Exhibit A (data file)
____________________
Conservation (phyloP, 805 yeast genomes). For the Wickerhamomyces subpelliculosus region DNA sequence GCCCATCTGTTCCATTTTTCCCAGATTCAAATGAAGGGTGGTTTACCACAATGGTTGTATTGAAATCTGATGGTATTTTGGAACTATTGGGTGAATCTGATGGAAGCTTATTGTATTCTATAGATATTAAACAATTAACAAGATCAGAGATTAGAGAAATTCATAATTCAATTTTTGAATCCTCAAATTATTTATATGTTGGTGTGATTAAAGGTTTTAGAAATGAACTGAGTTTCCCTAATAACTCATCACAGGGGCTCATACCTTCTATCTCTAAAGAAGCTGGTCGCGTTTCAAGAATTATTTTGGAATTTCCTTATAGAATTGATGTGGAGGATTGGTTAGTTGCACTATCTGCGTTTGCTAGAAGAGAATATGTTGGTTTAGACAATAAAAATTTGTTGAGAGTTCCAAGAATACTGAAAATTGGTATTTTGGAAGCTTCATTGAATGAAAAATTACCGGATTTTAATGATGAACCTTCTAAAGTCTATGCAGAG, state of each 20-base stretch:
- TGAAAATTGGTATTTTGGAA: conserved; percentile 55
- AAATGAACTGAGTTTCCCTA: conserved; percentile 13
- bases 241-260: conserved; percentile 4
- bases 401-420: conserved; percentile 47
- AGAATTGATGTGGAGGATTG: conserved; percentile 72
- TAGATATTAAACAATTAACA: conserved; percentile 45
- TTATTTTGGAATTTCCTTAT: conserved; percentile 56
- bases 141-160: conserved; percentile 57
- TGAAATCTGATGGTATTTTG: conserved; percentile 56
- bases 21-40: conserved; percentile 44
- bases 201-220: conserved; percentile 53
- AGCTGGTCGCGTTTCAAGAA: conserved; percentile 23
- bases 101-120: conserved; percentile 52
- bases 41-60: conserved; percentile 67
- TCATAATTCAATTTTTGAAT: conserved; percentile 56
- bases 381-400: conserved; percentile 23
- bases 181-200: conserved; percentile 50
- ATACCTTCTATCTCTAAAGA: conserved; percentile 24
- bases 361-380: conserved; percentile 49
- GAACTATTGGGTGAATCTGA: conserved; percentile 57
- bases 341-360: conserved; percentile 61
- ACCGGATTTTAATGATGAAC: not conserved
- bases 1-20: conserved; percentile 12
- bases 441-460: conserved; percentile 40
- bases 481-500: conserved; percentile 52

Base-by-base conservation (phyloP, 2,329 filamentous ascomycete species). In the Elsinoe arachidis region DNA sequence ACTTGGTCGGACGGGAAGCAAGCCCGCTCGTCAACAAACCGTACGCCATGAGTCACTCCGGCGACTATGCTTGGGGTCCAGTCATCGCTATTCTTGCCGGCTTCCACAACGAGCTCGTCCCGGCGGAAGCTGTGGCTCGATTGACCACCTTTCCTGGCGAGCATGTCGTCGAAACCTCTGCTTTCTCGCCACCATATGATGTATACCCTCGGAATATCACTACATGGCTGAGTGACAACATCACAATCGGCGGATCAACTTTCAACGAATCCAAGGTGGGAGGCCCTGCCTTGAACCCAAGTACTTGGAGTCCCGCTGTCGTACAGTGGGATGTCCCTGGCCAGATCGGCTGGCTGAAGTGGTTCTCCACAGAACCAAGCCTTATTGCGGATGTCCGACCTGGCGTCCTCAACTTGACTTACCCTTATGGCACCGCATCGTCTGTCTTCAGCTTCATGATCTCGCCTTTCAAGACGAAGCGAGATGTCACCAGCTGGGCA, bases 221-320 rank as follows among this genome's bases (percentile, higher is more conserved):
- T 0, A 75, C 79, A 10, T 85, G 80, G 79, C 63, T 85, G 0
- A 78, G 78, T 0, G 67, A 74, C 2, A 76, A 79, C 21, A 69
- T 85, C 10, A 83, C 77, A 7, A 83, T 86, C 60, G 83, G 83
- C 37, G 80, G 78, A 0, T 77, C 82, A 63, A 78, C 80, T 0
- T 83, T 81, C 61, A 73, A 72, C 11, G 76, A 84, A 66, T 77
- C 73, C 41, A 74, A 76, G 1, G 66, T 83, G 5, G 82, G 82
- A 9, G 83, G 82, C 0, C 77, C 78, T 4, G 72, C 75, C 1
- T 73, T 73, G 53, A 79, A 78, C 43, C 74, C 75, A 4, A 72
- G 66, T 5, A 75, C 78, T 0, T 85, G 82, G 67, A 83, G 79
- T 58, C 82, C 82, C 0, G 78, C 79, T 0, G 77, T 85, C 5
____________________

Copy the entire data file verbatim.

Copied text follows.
Conservation (phyloP, 805 yeast genomes). For the Wickerhamomyces subpelliculosus region DNA sequence GCCCATCTGTTCCATTTTTCCCAGATTCAAATGAAGGGTGGTTTACCACAATGGTTGTATTGAAATCTGATGGTATTTTGGAACTATTGGGTGAATCTGATGGAAGCTTATTGTATTCTATAGATATTAAACAATTAACAAGATCAGAGATTAGAGAAATTCATAATTCAATTTTTGAATCCTCAAATTATTTATATGTTGGTGTGATTAAAGGTTTTAGAAATGAACTGAGTTTCCCTAATAACTCATCACAGGGGCTCATACCTTCTATCTCTAAAGAAGCTGGTCGCGTTTCAAGAATTATTTTGGAATTTCCTTATAGAATTGATGTGGAGGATTGGTTAGTTGCACTATCTGCGTTTGCTAGAAGAGAATATGTTGGTTTAGACAATAAAAATTTGTTGAGAGTTCCAAGAATACTGAAAATTGGTATTTTGGAAGCTTCATTGAATGAAAAATTACCGGATTTTAATGATGAACCTTCTAAAGTCTATGCAGAG, state of each 20-base stretch:
- TGAAAATTGGTATTTTGGAA: conserved; percentile 55
- AAATGAACTGAGTTTCCCTA: conserved; percentile 13
- bases 241-260: conserved; percentile 4
- bases 401-420: conserved; percentile 47
- AGAATTGATGTGGAGGATTG: conserved; percentile 72
- TAGATATTAAACAATTAACA: conserved; percentile 45
- TTATTTTGGAATTTCCTTAT: conserved; percentile 56
- bases 141-160: conserved; percentile 57
- TGAAATCTGATGGTATTTTG: conserved; percentile 56
- bases 21-40: conserved; percentile 44
- bases 201-220: conserved; percentile 53
- AGCTGGTCGCGTTTCAAGAA: conserved; percentile 23
- bases 101-120: conserved; percentile 52
- bases 41-60: conserved; percentile 67
- TCATAATTCAATTTTTGAAT: conserved; percentile 56
- bases 381-400: conserved; percentile 23
- bases 181-200: conserved; percentile 50
- ATACCTTCTATCTCTAAAGA: conserved; percentile 24
- bases 361-380: conserved; percentile 49
- GAACTATTGGGTGAATCTGA: conserved; percentile 57
- bases 341-360: conserved; percentile 61
- ACCGGATTTTAATGATGAAC: not conserved
- bases 1-20: conserved; percentile 12
- bases 441-460: conserved; percentile 40
- bases 481-500: conserved; percentile 52

Base-by-base conservation (phyloP, 2,329 filamentous ascomycete species). In the Elsinoe arachidis region DNA sequence ACTTGGTCGGACGGGAAGCAAGCCCGCTCGTCAACAAACCGTACGCCATGAGTCACTCCGGCGACTATGCTTGGGGTCCAGTCATCGCTATTCTTGCCGGCTTCCACAACGAGCTCGTCCCGGCGGAAGCTGTGGCTCGATTGACCACCTTTCCTGGCGAGCATGTCGTCGAAACCTCTGCTTTCTCGCCACCATATGATGTATACCCTCGGAATATCACTACATGGCTGAGTGACAACATCACAATCGGCGGATCAACTTTCAACGAATCCAAGGTGGGAGGCCCTGCCTTGAACCCAAGTACTTGGAGTCCCGCTGTCGTACAGTGGGATGTCCCTGGCCAGATCGGCTGGCTGAAGTGGTTCTCCACAGAACCAAGCCTTATTGCGGATGTCCGACCTGGCGTCCTCAACTTGACTTACCCTTATGGCACCGCATCGTCTGTCTTCAGCTTCATGATCTCGCCTTTCAAGACGAAGCGAGATGTCACCAGCTGGGCA, bases 221-320 rank as follows among this genome's bases (percentile, higher is more conserved):
- T 0, A 75, C 79, A 10, T 85, G 80, G 79, C 63, T 85, G 0
- A 78, G 78, T 0, G 67, A 74, C 2, A 76, A 79, C 21, A 69
- T 85, C 10, A 83, C 77, A 7, A 83, T 86, C 60, G 83, G 83
- C 37, G 80, G 78, A 0, T 77, C 82, A 63, A 78, C 80, T 0
- T 83, T 81, C 61, A 73, A 72, C 11, G 76, A 84, A 66, T 77
- C 73, C 41, A 74, A 76, G 1, G 66, T 83, G 5, G 82, G 82
- A 9, G 83, G 82, C 0, C 77, C 78, T 4, G 72, C 75, C 1
- T 73, T 73, G 53, A 79, A 78, C 43, C 74, C 75, A 4, A 72
- G 66, T 5, A 75, C 78, T 0, T 85, G 82, G 67, A 83, G 79
- T 58, C 82, C 82, C 0, G 78, C 79, T 0, G 77, T 85, C 5